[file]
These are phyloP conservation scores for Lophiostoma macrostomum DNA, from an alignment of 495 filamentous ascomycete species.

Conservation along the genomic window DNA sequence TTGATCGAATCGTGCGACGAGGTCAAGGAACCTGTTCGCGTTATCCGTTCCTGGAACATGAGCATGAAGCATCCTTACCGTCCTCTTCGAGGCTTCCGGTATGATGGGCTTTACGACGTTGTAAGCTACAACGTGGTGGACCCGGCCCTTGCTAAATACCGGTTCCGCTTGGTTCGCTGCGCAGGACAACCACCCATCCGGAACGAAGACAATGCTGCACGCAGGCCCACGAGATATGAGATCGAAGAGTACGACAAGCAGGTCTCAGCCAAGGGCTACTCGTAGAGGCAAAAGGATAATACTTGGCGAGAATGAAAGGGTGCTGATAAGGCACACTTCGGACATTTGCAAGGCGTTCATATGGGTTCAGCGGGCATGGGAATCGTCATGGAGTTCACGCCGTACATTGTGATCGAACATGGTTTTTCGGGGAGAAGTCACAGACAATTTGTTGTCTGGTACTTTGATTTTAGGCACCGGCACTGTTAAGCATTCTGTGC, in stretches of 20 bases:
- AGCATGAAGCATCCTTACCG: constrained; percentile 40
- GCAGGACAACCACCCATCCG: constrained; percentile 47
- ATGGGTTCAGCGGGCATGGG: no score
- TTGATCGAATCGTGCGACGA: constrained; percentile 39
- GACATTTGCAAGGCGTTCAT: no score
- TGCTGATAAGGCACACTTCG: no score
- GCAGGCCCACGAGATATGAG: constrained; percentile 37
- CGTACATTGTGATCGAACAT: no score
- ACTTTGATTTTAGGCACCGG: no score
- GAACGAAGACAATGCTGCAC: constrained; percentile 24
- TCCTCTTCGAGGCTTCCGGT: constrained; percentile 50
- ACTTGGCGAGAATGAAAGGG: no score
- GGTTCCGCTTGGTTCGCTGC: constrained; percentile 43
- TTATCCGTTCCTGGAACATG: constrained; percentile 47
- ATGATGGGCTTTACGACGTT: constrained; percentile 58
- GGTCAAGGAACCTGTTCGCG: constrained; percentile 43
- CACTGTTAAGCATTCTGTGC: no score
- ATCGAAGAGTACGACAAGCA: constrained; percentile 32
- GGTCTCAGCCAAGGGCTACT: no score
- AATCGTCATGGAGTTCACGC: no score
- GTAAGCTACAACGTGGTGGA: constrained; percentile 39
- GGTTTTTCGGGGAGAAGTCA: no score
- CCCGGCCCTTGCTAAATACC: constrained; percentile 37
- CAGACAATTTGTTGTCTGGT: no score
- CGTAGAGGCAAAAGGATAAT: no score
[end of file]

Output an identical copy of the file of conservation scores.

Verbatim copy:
These are phyloP conservation scores for Lophiostoma macrostomum DNA, from an alignment of 495 filamentous ascomycete species.

Conservation along the genomic window DNA sequence TTGATCGAATCGTGCGACGAGGTCAAGGAACCTGTTCGCGTTATCCGTTCCTGGAACATGAGCATGAAGCATCCTTACCGTCCTCTTCGAGGCTTCCGGTATGATGGGCTTTACGACGTTGTAAGCTACAACGTGGTGGACCCGGCCCTTGCTAAATACCGGTTCCGCTTGGTTCGCTGCGCAGGACAACCACCCATCCGGAACGAAGACAATGCTGCACGCAGGCCCACGAGATATGAGATCGAAGAGTACGACAAGCAGGTCTCAGCCAAGGGCTACTCGTAGAGGCAAAAGGATAATACTTGGCGAGAATGAAAGGGTGCTGATAAGGCACACTTCGGACATTTGCAAGGCGTTCATATGGGTTCAGCGGGCATGGGAATCGTCATGGAGTTCACGCCGTACATTGTGATCGAACATGGTTTTTCGGGGAGAAGTCACAGACAATTTGTTGTCTGGTACTTTGATTTTAGGCACCGGCACTGTTAAGCATTCTGTGC, in stretches of 20 bases:
- AGCATGAAGCATCCTTACCG: constrained; percentile 40
- GCAGGACAACCACCCATCCG: constrained; percentile 47
- ATGGGTTCAGCGGGCATGGG: no score
- TTGATCGAATCGTGCGACGA: constrained; percentile 39
- GACATTTGCAAGGCGTTCAT: no score
- TGCTGATAAGGCACACTTCG: no score
- GCAGGCCCACGAGATATGAG: constrained; percentile 37
- CGTACATTGTGATCGAACAT: no score
- ACTTTGATTTTAGGCACCGG: no score
- GAACGAAGACAATGCTGCAC: constrained; percentile 24
- TCCTCTTCGAGGCTTCCGGT: constrained; percentile 50
- ACTTGGCGAGAATGAAAGGG: no score
- GGTTCCGCTTGGTTCGCTGC: constrained; percentile 43
- TTATCCGTTCCTGGAACATG: constrained; percentile 47
- ATGATGGGCTTTACGACGTT: constrained; percentile 58
- GGTCAAGGAACCTGTTCGCG: constrained; percentile 43
- CACTGTTAAGCATTCTGTGC: no score
- ATCGAAGAGTACGACAAGCA: constrained; percentile 32
- GGTCTCAGCCAAGGGCTACT: no score
- AATCGTCATGGAGTTCACGC: no score
- GTAAGCTACAACGTGGTGGA: constrained; percentile 39
- GGTTTTTCGGGGAGAAGTCA: no score
- CCCGGCCCTTGCTAAATACC: constrained; percentile 37
- CAGACAATTTGTTGTCTGGT: no score
- CGTAGAGGCAAAAGGATAAT: no score